18-month jail term sought for Japanese journalist charged with defaming S. Korean president

October 19, 2015
Tatsuya Kato, right, head of the Seoul bureau of Japan's Sankei Shimbun newspaper, was indicted on defamation charges.    (NEWSis)

Tatsuya Kato, right, head of the Seoul bureau of Japan’s Sankei Shimbun newspaper, was indicted on defamation charges. (NEWSis)

SEOUL (Yonhap) — Prosecutors sought an 18-month jail term on Monday for a Japanese journalist charged with defaming President Park Geun-hye in print.

Prosecutors argued that Tatsuya Kato, former Seoul bureau chief for Sankei Shimbun, knowingly published groundless rumors in August last year that Park might have been with her former aide, Jeong Yun-hoe, at the time of the sinking of the Sewol ferry, one of South Korea’s worst peacetime disasters on April 16, 2014, and that Kato had clearly intended to slander the South Korean president.

The sentencing is scheduled for Nov. 26.

Prosecutors also noted that there was no evidence that the rumors on Park’s whereabouts on the day of the ship sinking were true, and that Kato simply wanted to write about Park’s relationship with a man in the name of public interest.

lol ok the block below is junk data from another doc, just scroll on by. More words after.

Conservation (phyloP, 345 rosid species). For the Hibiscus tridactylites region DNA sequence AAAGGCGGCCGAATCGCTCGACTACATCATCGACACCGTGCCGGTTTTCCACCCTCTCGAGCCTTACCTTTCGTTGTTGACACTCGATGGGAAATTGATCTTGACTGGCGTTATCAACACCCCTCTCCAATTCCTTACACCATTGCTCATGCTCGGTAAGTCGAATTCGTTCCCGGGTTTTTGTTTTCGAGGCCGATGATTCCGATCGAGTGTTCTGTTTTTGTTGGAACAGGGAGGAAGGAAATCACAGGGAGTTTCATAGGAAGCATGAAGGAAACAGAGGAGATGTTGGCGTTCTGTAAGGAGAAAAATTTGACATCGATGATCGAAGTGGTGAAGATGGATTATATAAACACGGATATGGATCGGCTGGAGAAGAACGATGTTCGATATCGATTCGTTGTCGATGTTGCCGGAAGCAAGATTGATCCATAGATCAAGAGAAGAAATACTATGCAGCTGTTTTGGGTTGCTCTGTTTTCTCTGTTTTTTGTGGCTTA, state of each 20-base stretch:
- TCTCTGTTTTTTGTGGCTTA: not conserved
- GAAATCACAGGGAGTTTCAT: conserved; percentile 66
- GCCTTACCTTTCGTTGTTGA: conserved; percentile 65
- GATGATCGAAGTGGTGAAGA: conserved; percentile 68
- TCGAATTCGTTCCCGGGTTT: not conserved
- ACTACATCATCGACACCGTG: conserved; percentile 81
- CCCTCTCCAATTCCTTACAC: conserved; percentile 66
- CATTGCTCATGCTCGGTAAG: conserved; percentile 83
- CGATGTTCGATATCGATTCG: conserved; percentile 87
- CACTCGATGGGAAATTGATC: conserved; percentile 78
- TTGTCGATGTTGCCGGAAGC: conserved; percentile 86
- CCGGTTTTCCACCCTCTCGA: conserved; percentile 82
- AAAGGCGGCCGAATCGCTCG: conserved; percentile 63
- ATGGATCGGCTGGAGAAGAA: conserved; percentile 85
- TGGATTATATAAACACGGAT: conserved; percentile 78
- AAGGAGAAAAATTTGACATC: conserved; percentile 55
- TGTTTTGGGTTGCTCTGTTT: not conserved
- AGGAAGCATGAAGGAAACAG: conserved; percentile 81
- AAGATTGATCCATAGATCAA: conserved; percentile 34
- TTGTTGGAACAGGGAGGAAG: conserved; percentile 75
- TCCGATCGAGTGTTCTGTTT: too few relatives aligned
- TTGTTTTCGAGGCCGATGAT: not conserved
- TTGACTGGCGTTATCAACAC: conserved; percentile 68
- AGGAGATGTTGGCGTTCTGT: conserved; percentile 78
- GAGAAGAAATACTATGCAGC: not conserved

They added that Kato made no efforts to verify those rumors and hasn’t been able to provide evidence to suggest they could actually be true, other than a column in Chosun Ilbo, South Korea’s largest newspaper.

The South Korean column in July last year said Park’s whereabouts on April 16, 2014, were unknown for seven hours, sparking rumors that she might have been with a man at an undisclosed location.

The Seoul Central District Court earlier concluded that the rumors Kato reported in August are groundless.

In a Sankei Shimbun article published April 7 this year, Kato said he had no intention of disputing the charges leveled by prosecutors.

In his testimony Monday, Kato said at first he’d recognized rumors about Park’s whereabouts “as facts” after double checking on them, but later corrected himself and said he was only aware that such rumors had been circulating.

Kato also said he merely wanted to provide an objective report on the Korean society and politics because the Japanese people take a great interest in Park, and stressed that he had no intention to defame the president.